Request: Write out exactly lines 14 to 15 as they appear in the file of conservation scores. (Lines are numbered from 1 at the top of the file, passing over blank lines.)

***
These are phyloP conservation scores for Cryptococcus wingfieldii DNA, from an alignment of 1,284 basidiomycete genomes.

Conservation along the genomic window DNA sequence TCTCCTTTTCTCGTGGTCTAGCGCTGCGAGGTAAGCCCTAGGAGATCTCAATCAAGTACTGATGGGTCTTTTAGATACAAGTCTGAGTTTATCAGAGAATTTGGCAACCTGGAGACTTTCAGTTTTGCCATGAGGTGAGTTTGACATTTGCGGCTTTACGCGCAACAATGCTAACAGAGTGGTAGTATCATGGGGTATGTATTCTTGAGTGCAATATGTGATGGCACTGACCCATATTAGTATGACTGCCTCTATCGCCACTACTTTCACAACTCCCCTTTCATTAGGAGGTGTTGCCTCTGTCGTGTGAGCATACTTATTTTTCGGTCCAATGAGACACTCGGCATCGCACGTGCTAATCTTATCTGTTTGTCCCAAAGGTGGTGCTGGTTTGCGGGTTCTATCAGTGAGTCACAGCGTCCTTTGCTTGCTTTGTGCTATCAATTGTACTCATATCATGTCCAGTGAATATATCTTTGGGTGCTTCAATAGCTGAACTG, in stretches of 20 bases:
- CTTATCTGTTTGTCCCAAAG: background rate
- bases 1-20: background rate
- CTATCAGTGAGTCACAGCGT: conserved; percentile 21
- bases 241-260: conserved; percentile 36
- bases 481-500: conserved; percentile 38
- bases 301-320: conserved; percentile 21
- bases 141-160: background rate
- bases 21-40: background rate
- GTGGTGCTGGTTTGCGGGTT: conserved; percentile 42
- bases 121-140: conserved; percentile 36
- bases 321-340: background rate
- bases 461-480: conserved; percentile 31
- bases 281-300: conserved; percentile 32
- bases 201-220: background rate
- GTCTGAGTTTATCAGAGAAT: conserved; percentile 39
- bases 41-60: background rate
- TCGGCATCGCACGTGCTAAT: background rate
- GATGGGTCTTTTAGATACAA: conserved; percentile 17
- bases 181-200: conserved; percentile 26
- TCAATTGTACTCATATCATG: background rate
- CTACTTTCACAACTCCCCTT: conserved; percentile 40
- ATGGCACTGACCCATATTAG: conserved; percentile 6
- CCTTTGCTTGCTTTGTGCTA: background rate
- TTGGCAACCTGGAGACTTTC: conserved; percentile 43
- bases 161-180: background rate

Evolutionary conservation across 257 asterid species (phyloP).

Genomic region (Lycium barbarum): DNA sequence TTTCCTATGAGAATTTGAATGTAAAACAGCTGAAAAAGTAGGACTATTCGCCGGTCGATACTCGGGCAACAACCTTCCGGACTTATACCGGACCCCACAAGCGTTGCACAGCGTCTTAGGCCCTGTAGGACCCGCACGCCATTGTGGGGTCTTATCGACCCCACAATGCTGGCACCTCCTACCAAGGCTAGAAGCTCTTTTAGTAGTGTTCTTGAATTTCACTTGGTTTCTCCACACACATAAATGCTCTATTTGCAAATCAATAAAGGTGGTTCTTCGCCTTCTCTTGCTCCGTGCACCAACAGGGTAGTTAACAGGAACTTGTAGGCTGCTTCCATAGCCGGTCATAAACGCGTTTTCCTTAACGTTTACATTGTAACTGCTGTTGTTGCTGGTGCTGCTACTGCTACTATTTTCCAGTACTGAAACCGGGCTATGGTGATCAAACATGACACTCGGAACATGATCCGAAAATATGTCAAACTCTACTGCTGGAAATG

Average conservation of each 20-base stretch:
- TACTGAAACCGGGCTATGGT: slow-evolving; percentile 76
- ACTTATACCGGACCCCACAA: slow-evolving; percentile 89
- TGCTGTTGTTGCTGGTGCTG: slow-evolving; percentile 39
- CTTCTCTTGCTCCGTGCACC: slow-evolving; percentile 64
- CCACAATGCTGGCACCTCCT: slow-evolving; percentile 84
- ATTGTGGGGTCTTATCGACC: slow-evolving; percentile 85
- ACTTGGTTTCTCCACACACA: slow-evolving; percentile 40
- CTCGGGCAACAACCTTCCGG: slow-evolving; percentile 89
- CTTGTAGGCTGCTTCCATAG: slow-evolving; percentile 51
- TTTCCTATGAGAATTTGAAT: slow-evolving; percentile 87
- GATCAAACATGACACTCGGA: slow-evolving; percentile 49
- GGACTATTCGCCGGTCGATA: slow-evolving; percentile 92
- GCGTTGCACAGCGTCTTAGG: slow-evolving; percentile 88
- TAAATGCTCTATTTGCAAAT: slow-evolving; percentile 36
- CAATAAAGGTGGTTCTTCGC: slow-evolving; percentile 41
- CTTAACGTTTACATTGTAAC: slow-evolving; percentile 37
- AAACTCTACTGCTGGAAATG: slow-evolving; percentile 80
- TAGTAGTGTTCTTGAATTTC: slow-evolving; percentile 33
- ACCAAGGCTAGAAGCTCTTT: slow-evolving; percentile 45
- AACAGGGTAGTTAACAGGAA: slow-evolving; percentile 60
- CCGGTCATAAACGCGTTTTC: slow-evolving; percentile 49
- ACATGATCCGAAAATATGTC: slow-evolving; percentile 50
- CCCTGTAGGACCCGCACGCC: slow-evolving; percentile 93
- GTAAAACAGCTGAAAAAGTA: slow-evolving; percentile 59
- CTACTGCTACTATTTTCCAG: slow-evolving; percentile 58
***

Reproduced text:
- bases 461-480: conserved; percentile 31
- bases 281-300: conserved; percentile 32